Netsky and Beagle Roaming around
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Thread: Netsky and Beagle Roaming around

  1. #1
    Junior Member
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    Netsky and Beagle Roaming around

    Is there a way to sniff out Netsky and Beagle Traffic on a network to find out where its coming from?

    Every day I get an email from the same people. The emails have attachments with Netsky or Beagle on them. I have NAV Cor 8. I am worried about the other 30 clients on my office.

    I am having trouble hunting this thing down. I have run online scans on all the boxes in the network. Cant seem to nail this thing down.

    Any suggestions would be helpful
    JJ

  2. #2
    AO Ancient: Team Leader
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    You could look in the mail headers for the original sending IP if it's there. That will tell you if it's on your local subnet.
    Don\'t SYN us.... We\'ll SYN you.....
    \"A nation that draws too broad a difference between its scholars and its warriors will have its thinking done by cowards, and its fighting done by fools.\" - Thucydides

  3. #3
    Senior Member
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    you could also look at the logs on the mail server that you are using
    [gloworange]find / -name \"*your_base*\" -exec chown us:us {} \\;[/gloworange] [glowpurple]Trust No One[/glowpurple][shadow] Use Hardened Gentoo [/shadow]
    CATAPULTAM HABEO. NISI PECUNIAM OMNEM MIHI DABIS, AD CAPUT TUUM SAXUM IMMANE MITTAM

  4. #4
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    OK....I looked at the log sheets and I traced the email through Exchange. It says delivered locally to the store. OK.......I see the email address it is supposedly coming from. Its mumbojumbo@mydomain.com When I looked at the log sheets I dont see anything I can use to direct me in the correct path to find this. I have checked the header information and it gave me an outside IP address. I traced the IP address and it runs out before I find a destination. But what is funny is that that same email states "delivered locally to store"

    JJ

  5. #5
    Just Another Geek
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    Don't look at the From: address, it's faked. Only use the IP address you get from the headers. Doing a traceroute will probably fail because of some firewall somewhere. The only way to find out where it comes from is by looking at the whois info.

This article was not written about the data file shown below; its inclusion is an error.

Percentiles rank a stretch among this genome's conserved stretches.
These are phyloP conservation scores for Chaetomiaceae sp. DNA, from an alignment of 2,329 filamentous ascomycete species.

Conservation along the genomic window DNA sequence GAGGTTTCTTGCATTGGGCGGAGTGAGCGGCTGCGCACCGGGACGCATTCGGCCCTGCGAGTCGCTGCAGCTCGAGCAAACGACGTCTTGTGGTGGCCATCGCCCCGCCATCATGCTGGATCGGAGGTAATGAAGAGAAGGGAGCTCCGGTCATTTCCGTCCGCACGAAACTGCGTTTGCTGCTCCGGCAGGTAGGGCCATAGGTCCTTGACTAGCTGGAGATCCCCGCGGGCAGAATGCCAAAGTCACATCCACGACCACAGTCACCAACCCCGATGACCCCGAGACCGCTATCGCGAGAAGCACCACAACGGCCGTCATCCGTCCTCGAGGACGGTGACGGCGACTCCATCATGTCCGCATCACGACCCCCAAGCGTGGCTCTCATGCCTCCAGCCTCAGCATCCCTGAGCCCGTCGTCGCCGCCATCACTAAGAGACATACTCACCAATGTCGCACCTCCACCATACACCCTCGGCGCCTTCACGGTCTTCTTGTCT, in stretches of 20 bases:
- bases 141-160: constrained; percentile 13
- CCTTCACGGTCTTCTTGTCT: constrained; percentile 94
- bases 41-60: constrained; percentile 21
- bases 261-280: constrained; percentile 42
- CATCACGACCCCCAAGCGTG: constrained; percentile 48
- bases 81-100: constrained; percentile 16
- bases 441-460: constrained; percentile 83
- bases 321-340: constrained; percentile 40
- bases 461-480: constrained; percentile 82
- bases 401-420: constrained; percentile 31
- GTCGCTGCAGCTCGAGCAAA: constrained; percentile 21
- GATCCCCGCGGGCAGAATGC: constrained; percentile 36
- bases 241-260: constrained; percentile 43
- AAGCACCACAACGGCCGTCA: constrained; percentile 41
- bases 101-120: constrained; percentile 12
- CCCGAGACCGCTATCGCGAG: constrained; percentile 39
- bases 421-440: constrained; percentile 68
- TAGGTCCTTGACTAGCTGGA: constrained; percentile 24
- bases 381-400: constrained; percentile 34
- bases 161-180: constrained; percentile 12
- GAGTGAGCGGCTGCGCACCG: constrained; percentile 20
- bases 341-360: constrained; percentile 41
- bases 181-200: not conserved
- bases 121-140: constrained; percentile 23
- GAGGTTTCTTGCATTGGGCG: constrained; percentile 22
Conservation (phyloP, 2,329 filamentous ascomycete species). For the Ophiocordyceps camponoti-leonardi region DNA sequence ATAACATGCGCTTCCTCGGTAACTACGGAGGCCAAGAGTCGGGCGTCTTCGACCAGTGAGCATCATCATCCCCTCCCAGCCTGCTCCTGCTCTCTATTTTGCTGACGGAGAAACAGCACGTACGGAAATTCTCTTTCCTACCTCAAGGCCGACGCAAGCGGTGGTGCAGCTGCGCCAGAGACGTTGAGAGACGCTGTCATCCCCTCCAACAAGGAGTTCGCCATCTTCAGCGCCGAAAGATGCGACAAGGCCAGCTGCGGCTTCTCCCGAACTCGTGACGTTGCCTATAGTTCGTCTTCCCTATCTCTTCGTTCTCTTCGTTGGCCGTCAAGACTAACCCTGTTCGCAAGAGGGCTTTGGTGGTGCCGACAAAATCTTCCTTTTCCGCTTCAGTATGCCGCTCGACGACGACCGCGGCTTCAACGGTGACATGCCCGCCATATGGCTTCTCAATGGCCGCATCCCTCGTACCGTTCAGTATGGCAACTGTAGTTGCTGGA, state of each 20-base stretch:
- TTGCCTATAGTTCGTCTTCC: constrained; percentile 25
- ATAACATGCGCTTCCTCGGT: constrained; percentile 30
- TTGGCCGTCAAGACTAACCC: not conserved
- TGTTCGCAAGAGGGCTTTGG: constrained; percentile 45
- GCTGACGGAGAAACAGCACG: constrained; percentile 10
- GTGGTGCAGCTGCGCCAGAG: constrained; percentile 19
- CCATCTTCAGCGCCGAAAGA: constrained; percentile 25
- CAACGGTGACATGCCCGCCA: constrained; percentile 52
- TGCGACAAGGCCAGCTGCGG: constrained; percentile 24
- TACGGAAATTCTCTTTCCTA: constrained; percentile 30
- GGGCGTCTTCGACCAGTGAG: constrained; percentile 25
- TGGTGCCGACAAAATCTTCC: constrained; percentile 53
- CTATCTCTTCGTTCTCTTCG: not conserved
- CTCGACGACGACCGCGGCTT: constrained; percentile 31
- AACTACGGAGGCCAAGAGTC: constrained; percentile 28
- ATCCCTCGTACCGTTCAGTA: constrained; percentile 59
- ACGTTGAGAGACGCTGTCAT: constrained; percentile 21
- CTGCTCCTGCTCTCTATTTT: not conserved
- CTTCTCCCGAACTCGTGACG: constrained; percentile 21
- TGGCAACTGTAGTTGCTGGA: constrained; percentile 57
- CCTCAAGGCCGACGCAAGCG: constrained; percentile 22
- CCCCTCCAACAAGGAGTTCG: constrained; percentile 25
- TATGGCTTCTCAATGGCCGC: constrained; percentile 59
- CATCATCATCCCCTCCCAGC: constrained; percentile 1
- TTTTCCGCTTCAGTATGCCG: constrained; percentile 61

Also note that a lot of viruses will deliver the email themselves.
    Oliver's Law:
    Experience is something you don't get until just after you need it.

  6. #6
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    Originally posted here by SirDice
    Also note that a lot of viruses will deliver the email themselves.

    Good point that I forgot to think about. Back to hunting.

    Thanks

    JJ
    JJ

  7. #7
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    Can viruses Spoof Delivery times also?. I am looking at logs with times on them and see some weird emails that arrive before others but the email says different.
    JJ

  8. #8
    Master-Jedi-Pimps0r & Moderator thehorse13's Avatar
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    Your device should be adding the timestamps to events. These timestamps are the ones to go with. Never trust timestamp information coming from devices outside of your control. Many times, this information can and does get spoofed. However, it is very easy to catch. All you have to do is follow the chain of events and you'll see the bad infoz pretty quickly.

    --TH13
    Our scars have the power to remind us that our past was real. -- Hannibal Lecter.
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